Pandora by Dawn Spencer Hurwitz

October 1, 2011

Disclaimer: The views and opinions expressed herein are solely those of the author and/or guest contributors and do not necessarily state or reflect those of The Perfume Magazine LLC, Raphaella Brescia Barkley or Mark David Boberick.

All content included on this site, such as text, graphics, logos, icons, videos and images is the property of The Perfume Magazine, LLC. or its content suppliers and protected by United States and international copyright laws. The compilation of all content on this site is the exclusive property of The Perfume Magazine, LLC. and protected by U.S. and international copyright laws.
THE PERFUME MAGAZINE LOGO & BANNER; Perfume Magazine Brand Consultant: Tim Girvin

Our logo was created by GIRVIN | Strategic Branding, based in Seattle, NYC, and Tokyo. This is a specially built font that their design team created exclusively for Perfume Magazine. It is a custom cutting, redrawn and founded on a type design originated in 1798 by Giambattista Bodoni, drawn from the archives of Firmin Didot, an exemplar of luxurious design principles for hundreds of years. GIRVIN's team built the "fume" trail, as well as composited the arrangement of the bottles as part of the branding strategy.

The Perfume Magazine Banner was designed exclusively by GIRVIN and is the property of The Perfume Magazine, LLC.
All images appearing in the banner are registered trademarks of their respected company and are used with permission.

The logo and banner are property of The Perfume Magazine, LLC. and are protected by U.S.and international copyright laws.
Additional Banner information can be found on our ABOUT page.

© Copyright. 2011. All Rights Reserved. The Perfume Magazine LLC

Fragrance Portrait 

By Josie Plumey
Co-Founder, creator and artist of A Dozen Roses, Sandy Cataldo, signing bottles
My grandmother was a woman who lived a life of little glamour. She raised nine children and as many grandchildren in a financially-strapped home, her days devoted to housework and cooking. Still, when I think about her, the first memory that comes to mind is not one of her dusting her curio or making me dinner. It is of her getting dressed to go to the bank or to her doctor’s office: her hair is perfectly curled in a 1940s-esque style, her clothes are starched and pressed, and she smells divine. Oh, how she smelled! - a combination of Cover Girl liquid makeup and pressed powder, and a beautiful powdery-sweet and fizzy scent.

After my grandmother died, I wondered if I would ever find anything that smelled as lovely and comforting as she. Vintage perfumes are unfortunately not my area of expertise, and I had resigned myself to the fact that the sensory memories of my grandmother were destined to fade.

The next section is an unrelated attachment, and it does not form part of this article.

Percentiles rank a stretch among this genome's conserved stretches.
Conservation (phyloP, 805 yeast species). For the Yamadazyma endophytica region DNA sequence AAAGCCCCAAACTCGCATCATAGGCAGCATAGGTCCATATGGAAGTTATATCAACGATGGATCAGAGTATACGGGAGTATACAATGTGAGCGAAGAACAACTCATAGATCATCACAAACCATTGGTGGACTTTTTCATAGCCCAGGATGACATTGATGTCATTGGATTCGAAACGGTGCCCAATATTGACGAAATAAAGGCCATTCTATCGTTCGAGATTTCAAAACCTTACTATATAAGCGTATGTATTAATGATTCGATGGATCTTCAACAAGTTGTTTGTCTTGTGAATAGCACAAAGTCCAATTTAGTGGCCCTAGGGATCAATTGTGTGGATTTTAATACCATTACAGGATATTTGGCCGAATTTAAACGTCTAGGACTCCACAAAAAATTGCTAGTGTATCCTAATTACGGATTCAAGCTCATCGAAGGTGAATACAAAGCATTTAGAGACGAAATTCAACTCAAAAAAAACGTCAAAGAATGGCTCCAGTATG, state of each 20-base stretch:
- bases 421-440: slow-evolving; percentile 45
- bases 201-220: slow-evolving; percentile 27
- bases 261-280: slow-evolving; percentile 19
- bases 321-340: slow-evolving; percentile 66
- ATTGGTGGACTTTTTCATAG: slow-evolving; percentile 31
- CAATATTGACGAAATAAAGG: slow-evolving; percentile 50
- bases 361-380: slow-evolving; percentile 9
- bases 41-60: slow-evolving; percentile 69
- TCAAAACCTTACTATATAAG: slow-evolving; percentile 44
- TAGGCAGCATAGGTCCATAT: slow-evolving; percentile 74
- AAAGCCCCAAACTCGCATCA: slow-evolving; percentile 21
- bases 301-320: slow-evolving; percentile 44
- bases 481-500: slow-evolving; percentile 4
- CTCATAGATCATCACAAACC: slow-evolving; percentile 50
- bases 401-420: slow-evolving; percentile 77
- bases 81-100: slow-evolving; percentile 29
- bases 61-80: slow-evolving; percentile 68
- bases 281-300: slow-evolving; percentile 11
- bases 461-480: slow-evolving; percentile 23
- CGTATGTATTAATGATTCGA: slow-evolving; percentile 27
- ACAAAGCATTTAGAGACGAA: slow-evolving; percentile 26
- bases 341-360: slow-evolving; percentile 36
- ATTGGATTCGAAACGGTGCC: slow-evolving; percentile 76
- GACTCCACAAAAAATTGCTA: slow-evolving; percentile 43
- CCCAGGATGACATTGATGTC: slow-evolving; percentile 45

Then, I smelled Dawn Spencer Hurwitz’s Pandora, and I was once again a toddler, sitting on the bathroom floor while I watched the near-hypnotic ritual of my grandmother’s primping.

Pandora manages to feel both vintage and modern; a truly rich and luscious chypre, it stemmed from a project whose goal was to use all-natural ingredients, some of which had only recently been made available. However, Dawn diverged from this project and added a few synthetic notes, focusing on recreating the classic Mousse de Saxe accord. The result is phenomenal. Dawn managed to capture a moment in time that I am all too grateful to have back.

The opening of Pandora is a cool mix of fizzy aldehydes and fruity greens. The first time I wore it, I couldn’t help but be drawn to the delicious airy quality of the violet leaf and bergamot. This fragrance feels fresh without smelling clean. As the heart notes develop, there is a noticeable change in the feel of the scent: it transitions from bright and playful to deep and sensuous without losing the coolness of the top notes. A beautiful rose de mai blooms on the skin, a playmate to a deviously indolic jasmine and a heady orris. The imagery in my head as I wear this fragrance is of finding a blooming garden in the middle of a dark forest.

Oh, and let me not forget the Mousse de Saxe accord: famously created for  Caron Paris, its composition results in an effect that is simultaneously mossy and powdery. It gives the flowery heart notes the added feel of dark, wet earth but lends an additional sweetness to the animalic, woody base notes. The result is a drydown that is the equivalent of a cashmere sweater: plush and soft, and perfectly form-fitting. There is also a noticeable warmth that was previously not present in the fragrance.

It is easy for me to be impressed by the overwhelming beauty of Pandora. The play of the Mousse de Saxe accord and the chypre structure of the fragrance harkens back to famous vintages, while the juxtaposition of an inky chill and a velveteen caress is entirely new. At once sensual, haunting, comforting, and mysterious, Pandora is everything that one could possibly want in a fragrance. I do not hesitate to say that I believe it will become a niche classic. 

I imagine that my grandmother would have loved it as much as I love it.

Dawn Spencer Hurwitz’s Pandora is 97.5% natural, and 2.5% synthetic, and the notes are as follows:
Top: ruby fruits (botanical accord), bergamot, aldehyde, spice notes, ozone, violet leaf absolute, davana, cassis bud, green and pink pepper

Heart: rose de mai absolute, juhi jasmine, linden blossom absolute, yerba maté absolute, cabreuva wood, orris co2, green tea absolute

Base: mousse de saxe accord (botanical) , cyperus, fossilized amber absolute, ambergris tincture, patchouli co2, vetiver co2, muhuhu, australian sandalwood, tonka bean absolute, oakmoss green, vanilla absolute.

Pandora is available in various sizes, and can be purchased through the DSH Perfumes website

Josie Plumey